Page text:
What was it like working with your co-star Matt Barr, who you had most of your scenes with?
LINDSAY: It was really fun. He is such a dedicated actor. He’s so passionate about his work, and it was really fun to come into this great relationship and have him so excited about it. ‘Cause I was too and we kind of bonded over that. We bonded over the love of the story. We both kind of agreed that Roseanna and Johnse were the heart of the series, in a way. It gave us time to breathe. There’s so much violence and chaos going on, that it provided some nice quiet time for the series.
It seemed like there was a lot of enthusiasm when you and Matt were doing your scenes together. They were a little bit warmer than, of course, the other dramatic things that were going on, so it felt like you two were smirking a little bit at the camera.
LINDSAY: [Laughs] Oh really, that’s interesting! I think everybody was very enthusiastic about this project coming on to it and every single one of us said how excited we were to be there. We were all just so passionate about this project.
So you and Matt played the “Romeo and Juliet” storyline. Do you think that Roseanna and Johnse would have had a different story if they had actually gotten away from their families?
LINDSAY: I’d like to think so. I actually thought about that a lot: what would happen if they had branched off on their own. I like to think that it would be really beautiful and they had a wonderful life together.
The series was always dangling the possibility that Roseanna might eventually accept one of Perry Cline’s proposals, and his last proposal created one of your more dramatic scenes. What was that like to work on that scene?
LINDSAY: That was after Roseanna had really transformed from who she was at the beginning of the series. Ronan Vibert, who plays Perry Cline, he is a tremendous actor and it was really easy to play that scene even though it’s so emotional. It was really fun to work with him. He’s super talented and he kind of helped me through that one.
It caught me off-guard. I probably should have anticipated it, but I was very surprised when that happened.
LINDSAY: Yeah, I know!
What will you take away from the HATFIELDS & MCCOYS mini-series?
LINDSAY: It will be just really fulfilling to see the whole project come together. To see it as a whole. When I first read this script, I was blown away by the dynamic of it. How rich and full it was. It’s always amazing to see it come together and to see the scenes that I wasn’t in. To see how they played out, it’s just sweet. I’m super excited to see it!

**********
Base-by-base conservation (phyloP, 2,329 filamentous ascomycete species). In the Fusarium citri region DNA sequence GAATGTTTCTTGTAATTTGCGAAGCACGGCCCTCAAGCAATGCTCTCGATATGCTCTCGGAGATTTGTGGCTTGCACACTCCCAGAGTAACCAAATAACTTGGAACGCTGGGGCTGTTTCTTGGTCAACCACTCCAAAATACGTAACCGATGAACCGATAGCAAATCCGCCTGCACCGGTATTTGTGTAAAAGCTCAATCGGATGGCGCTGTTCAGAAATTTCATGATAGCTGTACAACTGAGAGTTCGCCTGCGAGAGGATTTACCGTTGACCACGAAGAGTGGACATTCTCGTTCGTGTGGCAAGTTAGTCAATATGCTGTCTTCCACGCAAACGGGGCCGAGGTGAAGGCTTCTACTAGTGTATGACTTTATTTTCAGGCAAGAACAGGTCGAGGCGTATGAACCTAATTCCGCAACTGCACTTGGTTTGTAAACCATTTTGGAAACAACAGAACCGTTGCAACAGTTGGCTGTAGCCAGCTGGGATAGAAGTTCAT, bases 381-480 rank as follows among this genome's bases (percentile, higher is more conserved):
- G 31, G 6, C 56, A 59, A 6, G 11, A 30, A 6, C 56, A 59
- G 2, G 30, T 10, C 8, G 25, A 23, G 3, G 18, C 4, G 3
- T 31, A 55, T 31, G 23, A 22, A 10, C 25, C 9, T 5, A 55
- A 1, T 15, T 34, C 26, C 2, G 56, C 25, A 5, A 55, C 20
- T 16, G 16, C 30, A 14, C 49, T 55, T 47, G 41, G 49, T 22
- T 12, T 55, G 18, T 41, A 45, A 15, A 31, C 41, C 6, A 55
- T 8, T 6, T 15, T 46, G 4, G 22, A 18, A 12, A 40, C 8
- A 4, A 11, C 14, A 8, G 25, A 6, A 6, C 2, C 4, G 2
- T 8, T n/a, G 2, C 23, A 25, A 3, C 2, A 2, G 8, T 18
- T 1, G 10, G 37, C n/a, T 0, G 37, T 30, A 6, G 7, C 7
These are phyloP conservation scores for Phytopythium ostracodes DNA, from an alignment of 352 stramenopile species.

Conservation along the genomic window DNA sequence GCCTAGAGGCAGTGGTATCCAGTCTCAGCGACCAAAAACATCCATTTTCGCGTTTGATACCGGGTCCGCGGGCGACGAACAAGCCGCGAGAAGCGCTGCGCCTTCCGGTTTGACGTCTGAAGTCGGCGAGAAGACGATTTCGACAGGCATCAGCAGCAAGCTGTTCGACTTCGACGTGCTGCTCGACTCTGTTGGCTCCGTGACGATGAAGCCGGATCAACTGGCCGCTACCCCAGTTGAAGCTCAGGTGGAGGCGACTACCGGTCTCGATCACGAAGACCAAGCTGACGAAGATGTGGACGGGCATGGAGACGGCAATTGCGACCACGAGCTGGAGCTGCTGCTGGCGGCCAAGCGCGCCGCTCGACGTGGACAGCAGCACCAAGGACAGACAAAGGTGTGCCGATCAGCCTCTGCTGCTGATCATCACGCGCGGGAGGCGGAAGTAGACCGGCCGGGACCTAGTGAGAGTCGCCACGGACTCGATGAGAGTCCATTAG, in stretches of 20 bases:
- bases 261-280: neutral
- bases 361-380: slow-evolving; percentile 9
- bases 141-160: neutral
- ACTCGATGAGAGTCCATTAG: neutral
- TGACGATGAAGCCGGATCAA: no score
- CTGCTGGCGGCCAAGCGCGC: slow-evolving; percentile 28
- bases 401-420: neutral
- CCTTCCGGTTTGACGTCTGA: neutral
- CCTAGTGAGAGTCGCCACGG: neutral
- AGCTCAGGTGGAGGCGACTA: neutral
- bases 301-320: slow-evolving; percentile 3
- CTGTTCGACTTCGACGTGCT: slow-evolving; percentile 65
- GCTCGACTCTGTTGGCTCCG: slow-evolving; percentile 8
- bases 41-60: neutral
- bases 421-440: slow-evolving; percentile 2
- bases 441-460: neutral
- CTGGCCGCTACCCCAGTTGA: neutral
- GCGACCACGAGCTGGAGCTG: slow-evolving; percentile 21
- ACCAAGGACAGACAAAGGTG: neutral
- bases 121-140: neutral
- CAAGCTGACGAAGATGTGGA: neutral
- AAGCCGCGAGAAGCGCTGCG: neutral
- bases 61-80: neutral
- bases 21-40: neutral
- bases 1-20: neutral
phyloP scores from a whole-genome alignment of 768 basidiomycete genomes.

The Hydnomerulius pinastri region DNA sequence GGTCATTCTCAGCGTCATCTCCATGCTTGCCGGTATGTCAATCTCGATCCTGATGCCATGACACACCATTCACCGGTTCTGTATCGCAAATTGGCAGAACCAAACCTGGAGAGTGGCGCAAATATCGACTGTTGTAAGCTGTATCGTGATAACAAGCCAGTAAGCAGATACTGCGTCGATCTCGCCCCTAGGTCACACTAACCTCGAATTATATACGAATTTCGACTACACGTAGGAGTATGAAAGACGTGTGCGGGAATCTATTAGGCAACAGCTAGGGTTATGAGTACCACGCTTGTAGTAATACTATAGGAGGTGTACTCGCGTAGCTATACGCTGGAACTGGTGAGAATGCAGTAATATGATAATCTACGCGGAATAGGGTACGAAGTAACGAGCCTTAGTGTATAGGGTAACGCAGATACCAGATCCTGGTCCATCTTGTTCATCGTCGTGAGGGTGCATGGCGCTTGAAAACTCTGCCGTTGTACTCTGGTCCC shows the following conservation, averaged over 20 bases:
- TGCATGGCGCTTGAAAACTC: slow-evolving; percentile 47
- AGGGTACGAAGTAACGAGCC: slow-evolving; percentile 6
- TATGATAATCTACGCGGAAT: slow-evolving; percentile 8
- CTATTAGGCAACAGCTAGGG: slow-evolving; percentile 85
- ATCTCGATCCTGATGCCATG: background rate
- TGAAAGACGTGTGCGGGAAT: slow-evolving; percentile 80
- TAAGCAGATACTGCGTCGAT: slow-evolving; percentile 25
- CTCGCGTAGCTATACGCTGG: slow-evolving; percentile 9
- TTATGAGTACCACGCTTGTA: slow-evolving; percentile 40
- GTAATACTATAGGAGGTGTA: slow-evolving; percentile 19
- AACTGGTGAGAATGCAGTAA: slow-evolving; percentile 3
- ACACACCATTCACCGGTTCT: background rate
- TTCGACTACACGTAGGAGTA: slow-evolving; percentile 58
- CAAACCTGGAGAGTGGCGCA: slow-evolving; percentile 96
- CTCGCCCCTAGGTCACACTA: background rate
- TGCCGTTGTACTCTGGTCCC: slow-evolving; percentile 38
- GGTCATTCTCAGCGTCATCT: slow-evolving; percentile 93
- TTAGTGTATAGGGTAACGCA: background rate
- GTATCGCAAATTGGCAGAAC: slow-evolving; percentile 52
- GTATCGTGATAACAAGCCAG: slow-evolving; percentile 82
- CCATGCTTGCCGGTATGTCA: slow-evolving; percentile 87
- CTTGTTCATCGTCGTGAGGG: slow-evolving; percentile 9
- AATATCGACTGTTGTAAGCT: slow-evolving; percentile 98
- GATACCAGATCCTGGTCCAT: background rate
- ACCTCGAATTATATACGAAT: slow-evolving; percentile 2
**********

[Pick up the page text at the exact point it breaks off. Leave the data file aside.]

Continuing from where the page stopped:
Then for his perspective on, Matt Barr shared his experiences working on this wonderful mini-series.
What attracted you to the role of Johnse Hatfield?
MATT: Two different things: one, my childhood idol is Kevin Costner. We actually met briefly when I was eleven years old and I told him I was going to grow up and play his son in a movie. So when this came along, I always wanted to work with him as an actor and as a filmmaker. So I knew he was attached. Then when I read the script, it just had all the elements that I love in storytelling. It was kind of timeless. It was epic. It’s tragic. And I like when the character is kind of put upon by the world. He’s somewhat of a black-sheep and it makes for a fun dynamic.
There were a lot of rich textures to this story and the characters themselves. Was there anything that you really admired about portraying Johnse?
MATT: I like that throughout all the chaos, death and war that endured over the years, Johnse never really lost himself. He was still so pure-hearted about things and in a way, unaffected. Even when he was brought to his breaking point, I think that in the end, he was still that young dreamer. Kind of a young lover. I don’t want to give it away to the audience, but he does end up going West.
Do you think he was ultimately more of a pacifist than the rest of his family? ‘Cause he seemed so reluctant to get involved in some of the shenanigans.
MATT: Absolutely. For that generation of Hatfields and McCoys, they were innately raised with a sense of judgment towards the opposing family, and what separates Johnse is he just doesn’t have it. He doesn’t have the hate and, unfortunately, it causes a lot of conflict between he and his family.
For your portrayal, working with Lindsay, were you more focused on trying to make this a love-story than opposed to just two families that were always fighting with each other?
MATT: Absolutely. I think a lot of the heart and soul of the mini-series lie within the Johnse/Roseanna storyline. They represent the best of us. So that love-story, that narrative thread is what I really buy into as you’re kind of taking the ride through all those years. It shows how black-and-white it is. How ugly those families became. There was something so beautiful and kind of pure in what Johnse and Roseanna had.
As far as working with Lindsay, it seemed like in a couple of your scenes together, the two of you were smirking through the scenes. Like you were having way too much fun portraying the characters.
MATT: [Laughs] That’s true. We did. We were kind of buddies. We were in Romania in the middle of nowhere and we shot a lot of those scenes early on in the filming. So we all were just discovering who we were and we were so excited to be there. It’s almost like how the movie unravels: in the beginning, it’s all kind of bright and sunny and “peaches and cream,” then by the third month of filming, it’s like dark and cold and characters had died. So it kind of reflected our own journeys.
What can you share about some of the costuming choices? Like there’s the one line where Kevin Costner’s character Devil remarks about Johnse’s “fancy boots.” Did you have any input into the costuming, or were you just wearing whatever they gave you?